Stents, ICDs, Inappropriate? Then Centers for Medicare and Medicaid Services Won’t PayPublished: Jan 13, 2012 in Medical Malpractice, Personal Injury
The American Medical Association recommends that every patient should seek a second party independent opinion prior to undergoing any surgical procedure, says medical malpractice attorney Keith T. Belt.
Dr. John Chung-Yee Wang (Union Memorial Hospital, Baltimore, MD), a member of the committee tasked with stopping improper stenting in Maryland, is accused of improper stenting in his own practice. Wang is part of the Technical Advisory Group on Oversight of Percutaneous Coronary Intervention Services, a group of experts tasked by the Maryland Health Care Commission (MHCC) to develop recommendations for legislative changes that would improve oversight of coronary intervention labs in the state.
The Baltimore Sun reports that Wang, Dr. Mark Midei, and Dr. Kourosh Mastali wrongfully stented patient John Bowers in 2005 and 2006, when the three interventionalists were partners in MidAtlantic Cardiovascular Associates, a practice that has since disbanded. Also charged that Wang overstated the extent of coronary disease in patient Lorie Skillman to justify implanting a stent.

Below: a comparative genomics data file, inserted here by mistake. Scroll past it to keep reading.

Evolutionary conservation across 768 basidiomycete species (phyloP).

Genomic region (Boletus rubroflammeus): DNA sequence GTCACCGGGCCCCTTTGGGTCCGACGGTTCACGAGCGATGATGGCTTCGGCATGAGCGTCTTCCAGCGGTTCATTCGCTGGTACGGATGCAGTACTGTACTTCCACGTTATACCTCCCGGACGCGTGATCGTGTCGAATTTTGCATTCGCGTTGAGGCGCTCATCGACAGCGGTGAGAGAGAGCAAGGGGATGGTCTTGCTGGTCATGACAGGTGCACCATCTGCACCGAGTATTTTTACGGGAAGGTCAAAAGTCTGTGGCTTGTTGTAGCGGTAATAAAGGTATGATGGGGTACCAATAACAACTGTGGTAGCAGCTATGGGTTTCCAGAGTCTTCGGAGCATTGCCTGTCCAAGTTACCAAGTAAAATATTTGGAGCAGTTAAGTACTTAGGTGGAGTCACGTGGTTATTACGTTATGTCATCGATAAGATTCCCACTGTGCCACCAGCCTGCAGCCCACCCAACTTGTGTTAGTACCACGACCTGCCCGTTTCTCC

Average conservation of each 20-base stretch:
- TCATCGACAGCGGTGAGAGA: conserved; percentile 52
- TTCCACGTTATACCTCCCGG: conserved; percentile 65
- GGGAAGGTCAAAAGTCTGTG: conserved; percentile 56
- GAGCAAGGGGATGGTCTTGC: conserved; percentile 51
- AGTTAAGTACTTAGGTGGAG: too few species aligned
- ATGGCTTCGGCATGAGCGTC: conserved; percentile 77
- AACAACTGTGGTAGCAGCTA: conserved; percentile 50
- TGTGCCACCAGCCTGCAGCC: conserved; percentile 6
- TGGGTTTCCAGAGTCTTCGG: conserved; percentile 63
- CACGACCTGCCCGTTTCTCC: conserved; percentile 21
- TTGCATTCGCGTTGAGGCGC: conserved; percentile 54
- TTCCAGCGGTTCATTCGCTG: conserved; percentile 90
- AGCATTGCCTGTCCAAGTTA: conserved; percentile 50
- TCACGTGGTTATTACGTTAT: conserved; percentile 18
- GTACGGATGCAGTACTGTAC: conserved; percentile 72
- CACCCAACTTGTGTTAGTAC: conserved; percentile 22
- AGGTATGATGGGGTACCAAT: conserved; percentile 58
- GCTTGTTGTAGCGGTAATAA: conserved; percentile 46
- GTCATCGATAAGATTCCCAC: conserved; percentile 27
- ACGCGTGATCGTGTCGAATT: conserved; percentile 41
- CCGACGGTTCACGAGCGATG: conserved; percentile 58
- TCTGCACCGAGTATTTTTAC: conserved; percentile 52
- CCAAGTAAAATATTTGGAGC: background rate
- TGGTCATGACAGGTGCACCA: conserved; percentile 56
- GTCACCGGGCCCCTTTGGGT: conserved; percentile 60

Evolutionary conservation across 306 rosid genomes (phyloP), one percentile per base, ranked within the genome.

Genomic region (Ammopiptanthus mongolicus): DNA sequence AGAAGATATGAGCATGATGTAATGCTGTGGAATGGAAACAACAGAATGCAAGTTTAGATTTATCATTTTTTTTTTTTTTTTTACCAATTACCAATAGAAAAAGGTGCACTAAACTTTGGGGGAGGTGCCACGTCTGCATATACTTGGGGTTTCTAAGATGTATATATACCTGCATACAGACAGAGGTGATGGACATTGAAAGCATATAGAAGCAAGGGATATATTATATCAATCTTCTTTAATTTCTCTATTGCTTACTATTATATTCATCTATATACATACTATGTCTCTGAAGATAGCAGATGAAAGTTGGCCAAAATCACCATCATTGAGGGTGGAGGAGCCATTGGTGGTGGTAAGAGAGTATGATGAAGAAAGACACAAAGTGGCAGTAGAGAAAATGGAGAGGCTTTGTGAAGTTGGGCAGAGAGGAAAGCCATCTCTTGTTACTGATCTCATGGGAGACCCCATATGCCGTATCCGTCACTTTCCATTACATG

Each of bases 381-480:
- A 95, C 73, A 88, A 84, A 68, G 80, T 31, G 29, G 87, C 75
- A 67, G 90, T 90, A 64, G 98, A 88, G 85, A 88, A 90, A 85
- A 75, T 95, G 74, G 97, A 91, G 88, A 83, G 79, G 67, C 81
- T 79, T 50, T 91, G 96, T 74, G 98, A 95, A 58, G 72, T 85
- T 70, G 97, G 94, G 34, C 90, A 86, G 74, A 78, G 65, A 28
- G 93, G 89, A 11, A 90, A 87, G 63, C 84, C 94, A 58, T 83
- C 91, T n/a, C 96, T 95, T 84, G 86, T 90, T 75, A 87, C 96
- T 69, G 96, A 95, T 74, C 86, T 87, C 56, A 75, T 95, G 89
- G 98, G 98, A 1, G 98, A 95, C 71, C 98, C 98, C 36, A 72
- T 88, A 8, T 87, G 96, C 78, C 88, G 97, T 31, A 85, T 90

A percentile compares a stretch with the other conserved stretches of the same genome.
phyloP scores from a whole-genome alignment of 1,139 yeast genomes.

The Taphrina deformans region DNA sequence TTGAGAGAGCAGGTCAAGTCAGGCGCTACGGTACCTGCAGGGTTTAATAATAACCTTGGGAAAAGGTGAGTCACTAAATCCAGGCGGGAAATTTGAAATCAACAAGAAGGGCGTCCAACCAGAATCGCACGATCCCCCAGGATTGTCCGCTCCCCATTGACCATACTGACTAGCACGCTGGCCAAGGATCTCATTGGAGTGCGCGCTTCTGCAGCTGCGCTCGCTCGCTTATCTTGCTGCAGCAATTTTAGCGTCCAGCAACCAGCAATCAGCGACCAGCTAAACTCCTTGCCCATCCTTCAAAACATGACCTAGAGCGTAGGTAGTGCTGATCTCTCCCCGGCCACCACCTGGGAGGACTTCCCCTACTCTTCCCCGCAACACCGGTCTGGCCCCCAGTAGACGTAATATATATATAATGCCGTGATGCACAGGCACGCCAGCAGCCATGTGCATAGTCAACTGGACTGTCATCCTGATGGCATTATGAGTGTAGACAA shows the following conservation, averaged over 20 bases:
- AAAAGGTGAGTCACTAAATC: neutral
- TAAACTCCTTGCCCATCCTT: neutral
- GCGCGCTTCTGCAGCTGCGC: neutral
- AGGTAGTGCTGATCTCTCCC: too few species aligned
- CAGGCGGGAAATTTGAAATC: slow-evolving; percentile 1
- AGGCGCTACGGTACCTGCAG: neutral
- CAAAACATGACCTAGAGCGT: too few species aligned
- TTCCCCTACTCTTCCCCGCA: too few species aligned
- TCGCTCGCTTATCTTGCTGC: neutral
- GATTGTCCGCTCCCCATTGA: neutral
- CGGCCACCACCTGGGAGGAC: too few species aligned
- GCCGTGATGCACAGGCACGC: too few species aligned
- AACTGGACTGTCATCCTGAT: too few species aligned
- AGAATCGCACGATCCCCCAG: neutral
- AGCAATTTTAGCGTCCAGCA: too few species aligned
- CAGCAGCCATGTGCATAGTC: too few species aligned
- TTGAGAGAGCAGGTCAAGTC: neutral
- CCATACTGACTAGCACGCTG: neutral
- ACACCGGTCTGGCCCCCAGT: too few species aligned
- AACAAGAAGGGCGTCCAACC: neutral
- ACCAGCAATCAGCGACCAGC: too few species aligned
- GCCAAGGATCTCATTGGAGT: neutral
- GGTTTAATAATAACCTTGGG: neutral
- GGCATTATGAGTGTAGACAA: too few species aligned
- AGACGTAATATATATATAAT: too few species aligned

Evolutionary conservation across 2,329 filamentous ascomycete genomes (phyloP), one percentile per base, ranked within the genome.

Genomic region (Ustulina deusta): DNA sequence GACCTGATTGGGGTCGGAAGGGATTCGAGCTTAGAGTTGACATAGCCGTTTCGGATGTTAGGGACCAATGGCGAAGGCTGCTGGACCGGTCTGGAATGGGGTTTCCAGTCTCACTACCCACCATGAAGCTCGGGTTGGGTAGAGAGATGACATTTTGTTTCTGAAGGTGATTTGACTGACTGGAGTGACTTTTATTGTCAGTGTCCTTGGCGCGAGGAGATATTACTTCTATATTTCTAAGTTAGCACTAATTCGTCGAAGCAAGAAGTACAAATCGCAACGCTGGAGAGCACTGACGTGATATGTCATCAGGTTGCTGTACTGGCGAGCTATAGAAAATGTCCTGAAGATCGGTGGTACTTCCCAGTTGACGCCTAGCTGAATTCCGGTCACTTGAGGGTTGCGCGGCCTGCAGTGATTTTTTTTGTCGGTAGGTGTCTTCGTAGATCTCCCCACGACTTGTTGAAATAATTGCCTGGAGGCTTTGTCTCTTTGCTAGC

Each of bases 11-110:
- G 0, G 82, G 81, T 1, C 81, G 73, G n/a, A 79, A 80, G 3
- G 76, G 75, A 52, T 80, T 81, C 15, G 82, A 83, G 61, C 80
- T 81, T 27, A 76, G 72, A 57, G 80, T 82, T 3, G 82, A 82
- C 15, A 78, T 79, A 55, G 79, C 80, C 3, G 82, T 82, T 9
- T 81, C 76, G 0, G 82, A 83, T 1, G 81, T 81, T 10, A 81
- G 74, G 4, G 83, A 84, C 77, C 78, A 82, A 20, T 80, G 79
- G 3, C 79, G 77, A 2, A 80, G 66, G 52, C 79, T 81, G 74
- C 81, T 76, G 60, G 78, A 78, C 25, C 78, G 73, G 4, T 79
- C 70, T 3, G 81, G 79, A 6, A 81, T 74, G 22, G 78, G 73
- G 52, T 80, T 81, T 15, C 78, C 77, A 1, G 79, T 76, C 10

As reported by heartwire, the Maryland Medical Board revoked Midei’s medical license after it determined he repeatedly violated the Medical Practice Act by implanting hundreds of unneeded stents while working at St Joseph Medical Center in Towson, MD. Midei is one of several high-profile cases of alleged over stenting in recent years.
Use and misuse of stents, as well as pacemakers/ICDs, have emerged as some of the biggest cardiology stories of 2011. One study suggested that 11.2% of half a million PCI cases in the US were of uncertain “appropriateness” and 4.1% were inappropriate—numbers that rose to 38% and 11.6%, respectively, among the non-acute cases in the analysis (29% of the PCIs performed). Another study of over 100 000 ICD implants over a three-year period found that roughly one-quarter of patients who had devices implanted did not meet guideline-recommend criteria for receiving them.
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